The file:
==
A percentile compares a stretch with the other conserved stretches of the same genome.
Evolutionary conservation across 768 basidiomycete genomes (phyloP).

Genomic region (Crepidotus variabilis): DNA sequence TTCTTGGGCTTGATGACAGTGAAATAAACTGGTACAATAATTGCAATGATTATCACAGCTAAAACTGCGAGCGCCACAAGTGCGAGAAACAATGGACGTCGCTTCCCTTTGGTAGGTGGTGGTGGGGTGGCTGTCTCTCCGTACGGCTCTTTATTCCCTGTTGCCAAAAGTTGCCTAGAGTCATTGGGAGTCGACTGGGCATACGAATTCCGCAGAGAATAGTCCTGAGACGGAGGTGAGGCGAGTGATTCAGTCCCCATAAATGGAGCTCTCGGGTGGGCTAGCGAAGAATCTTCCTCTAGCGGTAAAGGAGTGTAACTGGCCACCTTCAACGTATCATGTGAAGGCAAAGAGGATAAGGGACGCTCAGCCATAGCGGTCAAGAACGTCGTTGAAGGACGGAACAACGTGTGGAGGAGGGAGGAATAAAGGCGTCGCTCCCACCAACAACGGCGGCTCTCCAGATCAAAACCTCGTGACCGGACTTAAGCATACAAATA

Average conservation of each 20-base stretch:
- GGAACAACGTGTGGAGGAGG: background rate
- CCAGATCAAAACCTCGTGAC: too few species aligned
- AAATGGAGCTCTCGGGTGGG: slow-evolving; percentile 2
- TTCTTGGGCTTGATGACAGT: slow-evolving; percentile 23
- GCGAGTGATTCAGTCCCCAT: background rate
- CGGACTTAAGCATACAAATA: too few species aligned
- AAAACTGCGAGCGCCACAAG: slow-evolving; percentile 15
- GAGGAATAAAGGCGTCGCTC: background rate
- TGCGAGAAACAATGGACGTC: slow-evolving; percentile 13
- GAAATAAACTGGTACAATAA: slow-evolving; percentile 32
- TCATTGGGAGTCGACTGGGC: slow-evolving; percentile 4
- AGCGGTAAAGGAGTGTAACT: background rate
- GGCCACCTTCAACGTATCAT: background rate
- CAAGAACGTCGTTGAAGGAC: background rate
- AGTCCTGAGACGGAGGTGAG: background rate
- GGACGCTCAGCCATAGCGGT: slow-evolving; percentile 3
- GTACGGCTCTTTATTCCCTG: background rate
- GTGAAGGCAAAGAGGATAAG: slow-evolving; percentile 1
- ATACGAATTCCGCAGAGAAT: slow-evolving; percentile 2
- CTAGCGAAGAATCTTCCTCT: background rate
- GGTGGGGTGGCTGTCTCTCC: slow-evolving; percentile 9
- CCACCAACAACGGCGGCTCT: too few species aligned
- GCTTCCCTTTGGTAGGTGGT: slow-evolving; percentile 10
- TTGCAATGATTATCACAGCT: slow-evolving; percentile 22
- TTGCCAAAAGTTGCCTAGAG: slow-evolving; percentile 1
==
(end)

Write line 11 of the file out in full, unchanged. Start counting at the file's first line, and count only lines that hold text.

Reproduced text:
- AAAACTGCGAGCGCCACAAG: slow-evolving; percentile 15